But even that changed because by 1990 or ‘91 it was associated so much with, like, straight-edge kids. Which is still hardcore music but it’s different. Before you had skate punk and now it was, like, straight-edge music and all the kids I knew went from looking like punk rockers and skateboarders to kids with hoodies.
How did the scene change in terms of skating when you moved to Seattle?
For me, it changed probably around the time I was—I want to say I was 16 or 17 years old. Okay, a little side note: this is Seattle that we’re talking about now. So my friends and I were skating through inclement weather all the time. And you’d hear those myths, like, “Rain’s gonna ruin your bearings; it’ll rust out your trucks,” but we never had that problem.
Well, probably shit was better quality back then.
I mean, maybe it was but skating for me at that point had changed because it was all about the trick. Before that it was just about skating; it was about riding around. It wasn’t about kickflips yet.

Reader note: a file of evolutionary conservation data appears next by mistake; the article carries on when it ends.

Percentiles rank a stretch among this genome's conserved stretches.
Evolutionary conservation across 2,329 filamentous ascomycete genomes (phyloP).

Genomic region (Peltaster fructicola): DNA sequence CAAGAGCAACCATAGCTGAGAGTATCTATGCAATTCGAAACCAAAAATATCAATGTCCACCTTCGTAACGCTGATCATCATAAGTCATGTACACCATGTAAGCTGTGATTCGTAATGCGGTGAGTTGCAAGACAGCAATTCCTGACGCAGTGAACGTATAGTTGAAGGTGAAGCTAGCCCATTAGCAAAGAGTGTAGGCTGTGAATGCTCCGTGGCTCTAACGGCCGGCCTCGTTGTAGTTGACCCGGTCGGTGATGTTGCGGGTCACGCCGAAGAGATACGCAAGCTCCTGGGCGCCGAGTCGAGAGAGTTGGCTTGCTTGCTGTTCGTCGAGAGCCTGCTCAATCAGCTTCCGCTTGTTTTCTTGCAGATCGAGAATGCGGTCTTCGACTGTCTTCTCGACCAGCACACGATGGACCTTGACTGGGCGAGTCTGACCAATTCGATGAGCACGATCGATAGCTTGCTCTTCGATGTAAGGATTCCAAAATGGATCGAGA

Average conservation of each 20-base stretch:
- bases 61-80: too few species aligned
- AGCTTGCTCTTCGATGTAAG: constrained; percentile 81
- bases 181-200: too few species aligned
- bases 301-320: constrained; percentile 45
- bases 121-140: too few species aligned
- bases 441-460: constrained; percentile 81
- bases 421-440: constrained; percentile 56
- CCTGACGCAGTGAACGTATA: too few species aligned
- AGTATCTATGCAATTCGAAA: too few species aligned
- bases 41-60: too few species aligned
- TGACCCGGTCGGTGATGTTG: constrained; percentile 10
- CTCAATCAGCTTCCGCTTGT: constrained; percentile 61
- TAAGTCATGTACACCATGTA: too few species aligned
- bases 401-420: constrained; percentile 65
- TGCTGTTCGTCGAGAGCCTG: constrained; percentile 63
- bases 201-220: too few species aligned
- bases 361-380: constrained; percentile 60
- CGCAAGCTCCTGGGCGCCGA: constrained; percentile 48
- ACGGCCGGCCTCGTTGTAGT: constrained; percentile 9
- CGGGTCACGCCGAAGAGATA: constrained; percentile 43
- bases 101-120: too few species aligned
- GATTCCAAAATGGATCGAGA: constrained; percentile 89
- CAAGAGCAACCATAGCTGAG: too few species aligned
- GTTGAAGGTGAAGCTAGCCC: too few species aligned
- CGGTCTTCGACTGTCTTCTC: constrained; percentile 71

Right, then you’re determined to land something.
Yeah, pretty much. I mean, if you’ve got an ollie, it was good enough, you know?
So at what point did you start playing music?
I started playing music around the time that I was 15. I was in a punk band at 15 years old.
Did you ever get a skate injury that made it difficult to play music?
I did, actually. I ended up cracking my kneecap and got a hairline fracture through my shins.
All in the same slam?
All in the same slam. It was terrible; it was very excruciating. I’m very thankful that I didn’t need pins. I knew guys that would bail and they would need pins in their leg. I never did that. But there’s another reason why, like, I saw dudes getting injured with pins in their legs and most of those guys were ramp skaters or doing the bowls and I wasn’t into that shit. For me, it was just pushing in the streets.
That’s what I grew up with. We didn’t even have an accessible skatepark.
I didn’t care about halfpipes. I didn’t care about that stuff. To me, halfpipes were for people like Tony Hawk or Christian Hosoi.
They’re for the superstars.
They were for the superstars and I was a total street skater. We were really into grinding.